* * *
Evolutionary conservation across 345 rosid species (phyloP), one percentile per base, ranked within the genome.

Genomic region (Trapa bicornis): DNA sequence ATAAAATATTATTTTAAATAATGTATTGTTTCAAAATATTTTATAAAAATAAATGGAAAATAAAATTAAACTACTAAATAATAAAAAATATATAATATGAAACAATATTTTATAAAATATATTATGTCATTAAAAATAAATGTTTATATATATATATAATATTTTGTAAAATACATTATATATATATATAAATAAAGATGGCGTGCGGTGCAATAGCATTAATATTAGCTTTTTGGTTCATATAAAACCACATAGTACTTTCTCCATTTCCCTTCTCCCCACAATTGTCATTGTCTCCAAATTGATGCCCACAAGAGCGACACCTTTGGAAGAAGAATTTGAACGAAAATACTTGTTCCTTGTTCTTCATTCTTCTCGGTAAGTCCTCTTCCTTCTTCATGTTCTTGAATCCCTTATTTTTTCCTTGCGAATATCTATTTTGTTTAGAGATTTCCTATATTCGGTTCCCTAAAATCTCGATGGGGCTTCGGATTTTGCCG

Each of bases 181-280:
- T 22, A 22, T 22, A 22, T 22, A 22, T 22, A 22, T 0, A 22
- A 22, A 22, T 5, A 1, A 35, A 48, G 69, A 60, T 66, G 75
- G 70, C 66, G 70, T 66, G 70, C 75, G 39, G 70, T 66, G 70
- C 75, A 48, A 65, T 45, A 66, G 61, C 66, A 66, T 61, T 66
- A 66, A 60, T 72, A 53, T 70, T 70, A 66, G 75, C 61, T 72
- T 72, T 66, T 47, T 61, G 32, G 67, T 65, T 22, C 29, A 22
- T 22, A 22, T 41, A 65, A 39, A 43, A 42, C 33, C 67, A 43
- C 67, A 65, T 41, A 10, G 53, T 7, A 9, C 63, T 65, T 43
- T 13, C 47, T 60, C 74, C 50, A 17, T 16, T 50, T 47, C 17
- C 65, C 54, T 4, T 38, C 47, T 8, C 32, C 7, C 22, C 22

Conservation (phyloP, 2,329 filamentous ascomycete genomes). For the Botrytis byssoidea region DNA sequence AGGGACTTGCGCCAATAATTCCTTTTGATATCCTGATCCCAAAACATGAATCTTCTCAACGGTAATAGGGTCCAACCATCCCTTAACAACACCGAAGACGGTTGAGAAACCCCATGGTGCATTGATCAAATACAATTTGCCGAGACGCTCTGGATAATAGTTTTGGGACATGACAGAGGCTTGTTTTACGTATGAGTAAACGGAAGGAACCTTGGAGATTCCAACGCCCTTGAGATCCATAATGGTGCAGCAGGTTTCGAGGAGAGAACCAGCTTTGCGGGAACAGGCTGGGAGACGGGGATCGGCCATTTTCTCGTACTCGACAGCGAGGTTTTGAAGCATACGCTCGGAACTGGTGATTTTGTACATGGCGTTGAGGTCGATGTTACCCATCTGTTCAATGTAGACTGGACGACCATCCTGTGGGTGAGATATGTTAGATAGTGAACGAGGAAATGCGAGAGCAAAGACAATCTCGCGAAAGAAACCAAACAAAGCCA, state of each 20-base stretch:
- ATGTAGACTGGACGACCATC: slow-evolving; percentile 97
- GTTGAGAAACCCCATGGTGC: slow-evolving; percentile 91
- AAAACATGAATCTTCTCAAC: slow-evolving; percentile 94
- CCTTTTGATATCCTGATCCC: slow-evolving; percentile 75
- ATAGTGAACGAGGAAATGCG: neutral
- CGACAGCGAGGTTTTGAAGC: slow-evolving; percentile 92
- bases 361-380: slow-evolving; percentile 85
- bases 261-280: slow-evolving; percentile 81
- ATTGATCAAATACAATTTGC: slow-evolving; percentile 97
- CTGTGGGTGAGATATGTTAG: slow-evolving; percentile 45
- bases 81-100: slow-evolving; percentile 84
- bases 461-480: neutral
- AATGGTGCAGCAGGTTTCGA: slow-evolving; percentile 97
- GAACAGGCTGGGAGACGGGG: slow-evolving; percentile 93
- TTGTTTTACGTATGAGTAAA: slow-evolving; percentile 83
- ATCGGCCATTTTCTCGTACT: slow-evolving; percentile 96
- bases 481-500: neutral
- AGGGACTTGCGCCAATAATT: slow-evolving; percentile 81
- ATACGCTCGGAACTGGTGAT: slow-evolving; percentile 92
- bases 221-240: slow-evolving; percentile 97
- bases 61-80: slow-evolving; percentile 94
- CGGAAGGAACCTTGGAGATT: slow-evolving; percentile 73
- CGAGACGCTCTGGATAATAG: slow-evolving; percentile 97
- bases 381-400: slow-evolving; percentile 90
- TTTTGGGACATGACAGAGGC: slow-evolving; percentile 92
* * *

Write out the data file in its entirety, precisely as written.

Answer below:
Evolutionary conservation across 345 rosid species (phyloP), one percentile per base, ranked within the genome.

Genomic region (Trapa bicornis): DNA sequence ATAAAATATTATTTTAAATAATGTATTGTTTCAAAATATTTTATAAAAATAAATGGAAAATAAAATTAAACTACTAAATAATAAAAAATATATAATATGAAACAATATTTTATAAAATATATTATGTCATTAAAAATAAATGTTTATATATATATATAATATTTTGTAAAATACATTATATATATATATAAATAAAGATGGCGTGCGGTGCAATAGCATTAATATTAGCTTTTTGGTTCATATAAAACCACATAGTACTTTCTCCATTTCCCTTCTCCCCACAATTGTCATTGTCTCCAAATTGATGCCCACAAGAGCGACACCTTTGGAAGAAGAATTTGAACGAAAATACTTGTTCCTTGTTCTTCATTCTTCTCGGTAAGTCCTCTTCCTTCTTCATGTTCTTGAATCCCTTATTTTTTCCTTGCGAATATCTATTTTGTTTAGAGATTTCCTATATTCGGTTCCCTAAAATCTCGATGGGGCTTCGGATTTTGCCG

Each of bases 181-280:
- T 22, A 22, T 22, A 22, T 22, A 22, T 22, A 22, T 0, A 22
- A 22, A 22, T 5, A 1, A 35, A 48, G 69, A 60, T 66, G 75
- G 70, C 66, G 70, T 66, G 70, C 75, G 39, G 70, T 66, G 70
- C 75, A 48, A 65, T 45, A 66, G 61, C 66, A 66, T 61, T 66
- A 66, A 60, T 72, A 53, T 70, T 70, A 66, G 75, C 61, T 72
- T 72, T 66, T 47, T 61, G 32, G 67, T 65, T 22, C 29, A 22
- T 22, A 22, T 41, A 65, A 39, A 43, A 42, C 33, C 67, A 43
- C 67, A 65, T 41, A 10, G 53, T 7, A 9, C 63, T 65, T 43
- T 13, C 47, T 60, C 74, C 50, A 17, T 16, T 50, T 47, C 17
- C 65, C 54, T 4, T 38, C 47, T 8, C 32, C 7, C 22, C 22

Conservation (phyloP, 2,329 filamentous ascomycete genomes). For the Botrytis byssoidea region DNA sequence AGGGACTTGCGCCAATAATTCCTTTTGATATCCTGATCCCAAAACATGAATCTTCTCAACGGTAATAGGGTCCAACCATCCCTTAACAACACCGAAGACGGTTGAGAAACCCCATGGTGCATTGATCAAATACAATTTGCCGAGACGCTCTGGATAATAGTTTTGGGACATGACAGAGGCTTGTTTTACGTATGAGTAAACGGAAGGAACCTTGGAGATTCCAACGCCCTTGAGATCCATAATGGTGCAGCAGGTTTCGAGGAGAGAACCAGCTTTGCGGGAACAGGCTGGGAGACGGGGATCGGCCATTTTCTCGTACTCGACAGCGAGGTTTTGAAGCATACGCTCGGAACTGGTGATTTTGTACATGGCGTTGAGGTCGATGTTACCCATCTGTTCAATGTAGACTGGACGACCATCCTGTGGGTGAGATATGTTAGATAGTGAACGAGGAAATGCGAGAGCAAAGACAATCTCGCGAAAGAAACCAAACAAAGCCA, state of each 20-base stretch:
- ATGTAGACTGGACGACCATC: slow-evolving; percentile 97
- GTTGAGAAACCCCATGGTGC: slow-evolving; percentile 91
- AAAACATGAATCTTCTCAAC: slow-evolving; percentile 94
- CCTTTTGATATCCTGATCCC: slow-evolving; percentile 75
- ATAGTGAACGAGGAAATGCG: neutral
- CGACAGCGAGGTTTTGAAGC: slow-evolving; percentile 92
- bases 361-380: slow-evolving; percentile 85
- bases 261-280: slow-evolving; percentile 81
- ATTGATCAAATACAATTTGC: slow-evolving; percentile 97
- CTGTGGGTGAGATATGTTAG: slow-evolving; percentile 45
- bases 81-100: slow-evolving; percentile 84
- bases 461-480: neutral
- AATGGTGCAGCAGGTTTCGA: slow-evolving; percentile 97
- GAACAGGCTGGGAGACGGGG: slow-evolving; percentile 93
- TTGTTTTACGTATGAGTAAA: slow-evolving; percentile 83
- ATCGGCCATTTTCTCGTACT: slow-evolving; percentile 96
- bases 481-500: neutral
- AGGGACTTGCGCCAATAATT: slow-evolving; percentile 81
- ATACGCTCGGAACTGGTGAT: slow-evolving; percentile 92
- bases 221-240: slow-evolving; percentile 97
- bases 61-80: slow-evolving; percentile 94
- CGGAAGGAACCTTGGAGATT: slow-evolving; percentile 73
- CGAGACGCTCTGGATAATAG: slow-evolving; percentile 97
- bases 381-400: slow-evolving; percentile 90
- TTTTGGGACATGACAGAGGC: slow-evolving; percentile 92